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    There is definitely a water issue. Grout should be sealed twice per year and repaired/replaced as it fails. Caulk is used to seal corner joints ONLY.

    If you have been pumping air on this location for a week and there is still visible water, it's possible you have a leak in the plumbing that is getting behind the tile. Chances are that you have a potential mold situation and should really consider ret-tiling the shower.

    Good luck
     
  5. Oct 29, 2013 #5

    nobody102

    nobody102

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    There is no visible water at this point. So I should apply GROUT between the wall/floor, not caulk? When you say corner joint, you mean literally, just the 4 corners?
     
  6. Oct 29, 2013 #6

    nealtw

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    No, he means all corners including to the floor. Before ripping and tearing if you fear there is water problems with a shower cut into the drywall in the next room and inspect things from the outside.
    It can take a long time for water to come out if the water down to the membrane.
     
  7. Oct 30, 2013 #7

    handypierson

    handypierson

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    Thanks for the clarification, Neal. I meant any joint that changes planes.

    As far as cutting walls, that is an excellent idea. Choose a spot where you will be able to see both the supply lines AND the drain. Sometimes the drain seal fails, allowing water to seep under the tile.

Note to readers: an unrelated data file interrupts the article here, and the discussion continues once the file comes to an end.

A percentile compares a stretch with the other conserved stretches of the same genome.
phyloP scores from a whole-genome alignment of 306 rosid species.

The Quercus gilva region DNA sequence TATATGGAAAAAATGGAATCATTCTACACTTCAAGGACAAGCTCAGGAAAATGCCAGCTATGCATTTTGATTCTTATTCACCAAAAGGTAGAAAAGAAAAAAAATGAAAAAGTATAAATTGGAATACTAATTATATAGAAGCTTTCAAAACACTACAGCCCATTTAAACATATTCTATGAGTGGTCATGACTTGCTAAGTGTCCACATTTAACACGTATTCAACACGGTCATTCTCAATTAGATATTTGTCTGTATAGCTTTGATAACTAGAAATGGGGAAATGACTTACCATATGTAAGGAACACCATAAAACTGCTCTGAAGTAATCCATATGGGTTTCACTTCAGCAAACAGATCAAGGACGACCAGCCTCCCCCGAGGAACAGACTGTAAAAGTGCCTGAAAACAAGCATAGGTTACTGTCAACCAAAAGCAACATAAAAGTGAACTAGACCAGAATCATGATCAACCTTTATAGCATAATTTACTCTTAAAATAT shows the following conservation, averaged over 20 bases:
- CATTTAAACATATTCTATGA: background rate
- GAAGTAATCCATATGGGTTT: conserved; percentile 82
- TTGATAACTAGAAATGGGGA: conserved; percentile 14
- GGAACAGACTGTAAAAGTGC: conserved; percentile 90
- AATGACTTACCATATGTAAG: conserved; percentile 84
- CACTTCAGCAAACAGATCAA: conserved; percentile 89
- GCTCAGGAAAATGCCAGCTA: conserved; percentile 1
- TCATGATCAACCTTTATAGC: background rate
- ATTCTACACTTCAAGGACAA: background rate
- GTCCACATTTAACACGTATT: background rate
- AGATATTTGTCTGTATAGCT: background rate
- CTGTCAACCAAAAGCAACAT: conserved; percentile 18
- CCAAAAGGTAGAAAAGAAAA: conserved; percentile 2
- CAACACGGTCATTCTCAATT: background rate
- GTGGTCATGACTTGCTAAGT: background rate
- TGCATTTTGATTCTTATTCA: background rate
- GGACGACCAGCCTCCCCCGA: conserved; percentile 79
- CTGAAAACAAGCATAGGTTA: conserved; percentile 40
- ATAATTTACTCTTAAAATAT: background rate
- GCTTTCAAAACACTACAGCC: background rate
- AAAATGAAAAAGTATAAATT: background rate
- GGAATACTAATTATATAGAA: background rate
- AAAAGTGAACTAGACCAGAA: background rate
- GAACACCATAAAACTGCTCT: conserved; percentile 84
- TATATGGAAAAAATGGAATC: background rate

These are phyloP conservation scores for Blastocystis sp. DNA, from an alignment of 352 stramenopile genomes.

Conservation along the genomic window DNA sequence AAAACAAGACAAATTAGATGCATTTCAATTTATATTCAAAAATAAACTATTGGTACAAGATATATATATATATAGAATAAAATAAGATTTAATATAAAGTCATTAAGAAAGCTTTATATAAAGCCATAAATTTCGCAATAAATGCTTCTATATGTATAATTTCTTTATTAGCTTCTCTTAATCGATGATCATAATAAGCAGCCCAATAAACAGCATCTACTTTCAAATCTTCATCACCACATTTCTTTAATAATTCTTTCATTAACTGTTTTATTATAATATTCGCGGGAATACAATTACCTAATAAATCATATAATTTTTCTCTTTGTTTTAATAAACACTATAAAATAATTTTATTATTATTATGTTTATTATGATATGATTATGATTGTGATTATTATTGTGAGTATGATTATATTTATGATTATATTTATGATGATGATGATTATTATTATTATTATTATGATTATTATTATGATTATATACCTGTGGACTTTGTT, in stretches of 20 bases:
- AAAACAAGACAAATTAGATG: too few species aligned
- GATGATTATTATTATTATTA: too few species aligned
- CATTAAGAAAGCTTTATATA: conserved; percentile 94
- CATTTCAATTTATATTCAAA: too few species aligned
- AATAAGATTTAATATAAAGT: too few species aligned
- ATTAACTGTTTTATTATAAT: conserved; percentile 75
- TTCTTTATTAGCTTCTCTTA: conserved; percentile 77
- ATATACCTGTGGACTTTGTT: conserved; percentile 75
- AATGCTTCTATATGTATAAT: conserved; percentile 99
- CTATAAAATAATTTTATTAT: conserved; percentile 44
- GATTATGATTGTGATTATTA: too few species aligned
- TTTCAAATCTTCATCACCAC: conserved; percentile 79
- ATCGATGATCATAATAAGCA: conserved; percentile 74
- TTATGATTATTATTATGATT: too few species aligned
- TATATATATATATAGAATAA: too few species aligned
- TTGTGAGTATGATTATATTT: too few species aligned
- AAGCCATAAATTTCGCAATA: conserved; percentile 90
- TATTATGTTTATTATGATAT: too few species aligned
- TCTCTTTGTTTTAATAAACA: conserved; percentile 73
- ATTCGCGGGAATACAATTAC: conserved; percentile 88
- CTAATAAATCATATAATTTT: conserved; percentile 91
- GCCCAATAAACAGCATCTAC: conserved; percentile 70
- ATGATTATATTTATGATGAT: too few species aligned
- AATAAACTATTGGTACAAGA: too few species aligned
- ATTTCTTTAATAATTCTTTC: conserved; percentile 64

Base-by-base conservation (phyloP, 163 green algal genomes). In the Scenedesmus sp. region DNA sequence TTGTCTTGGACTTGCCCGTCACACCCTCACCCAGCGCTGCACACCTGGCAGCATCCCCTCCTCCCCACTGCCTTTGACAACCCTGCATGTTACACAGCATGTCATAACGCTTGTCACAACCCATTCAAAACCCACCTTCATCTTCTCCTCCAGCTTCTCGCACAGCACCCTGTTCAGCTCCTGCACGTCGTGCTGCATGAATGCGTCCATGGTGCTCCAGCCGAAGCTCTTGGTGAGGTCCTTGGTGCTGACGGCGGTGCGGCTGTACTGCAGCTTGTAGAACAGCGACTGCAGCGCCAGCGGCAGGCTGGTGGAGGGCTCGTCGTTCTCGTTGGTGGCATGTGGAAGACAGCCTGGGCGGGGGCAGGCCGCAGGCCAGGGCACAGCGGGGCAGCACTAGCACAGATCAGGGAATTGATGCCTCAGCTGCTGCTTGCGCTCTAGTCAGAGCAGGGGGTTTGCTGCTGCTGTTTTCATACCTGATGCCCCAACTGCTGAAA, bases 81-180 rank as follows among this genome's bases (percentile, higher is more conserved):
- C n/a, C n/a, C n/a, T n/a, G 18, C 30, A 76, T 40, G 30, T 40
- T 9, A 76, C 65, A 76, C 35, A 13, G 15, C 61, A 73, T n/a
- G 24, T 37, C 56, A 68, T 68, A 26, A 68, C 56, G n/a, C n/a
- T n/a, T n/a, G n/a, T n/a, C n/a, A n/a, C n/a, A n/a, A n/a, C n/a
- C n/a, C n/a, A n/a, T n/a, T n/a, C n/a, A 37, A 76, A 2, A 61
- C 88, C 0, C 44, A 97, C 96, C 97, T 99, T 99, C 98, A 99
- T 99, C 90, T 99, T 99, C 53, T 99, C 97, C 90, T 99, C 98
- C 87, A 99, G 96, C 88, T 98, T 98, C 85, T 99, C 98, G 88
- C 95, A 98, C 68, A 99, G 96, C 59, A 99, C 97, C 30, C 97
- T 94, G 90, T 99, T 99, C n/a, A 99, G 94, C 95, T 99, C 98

8. Oct 30, 2013 #8

    nobody102

    nobody102

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    So once I get everything dry and tidy, given some of the larger gaps, should I be filling them with sanded GROUT or sanded caulk, or what material?

    Thanks,
    Leor
     
  9. Oct 31, 2013 #9

    nealtw

    nealtw

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    Sanded grout and then cover that with bathroom silicone, redo the corners between the sides and then seal all the gout lines with 5% silicone.
    But I'm no expert with this stuff, others may have better ideas.
     
  10. Oct 31, 2013 #10

    CallMeVilla

    CallMeVilla

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    Tiled showers work best with sanded grout IF the grout lines exceed 1/8" (they do). Sanded grout is stronger than unsanded ... The fine sand prevents the grout from shrinking too much as it cures. That’s why it is used for larger grout lines and should be used for tile floor installations.

    Use a tool to push the grout into the grout line, depressing it. Allow to dry and you can caulk over it if your choose. If you do not caulk it, it MUST be sealed with grout sealer (I typically apply three coats).

    BTW, I NEVER use grout on the tile line between a wall and a tub. When the tub is filled, it flexes, causing the grout line to fail. Always use caulk to seal the tile line between the tub and the tile.

    Nontheless, Nonbody needs to be sure there is no leak inside the shower pan. Cutting a little drywall to inspect the area is the best approach. I did this with a shower leak and pinpointed the area almost immediately.
     
    Last edited: Oct 31, 2013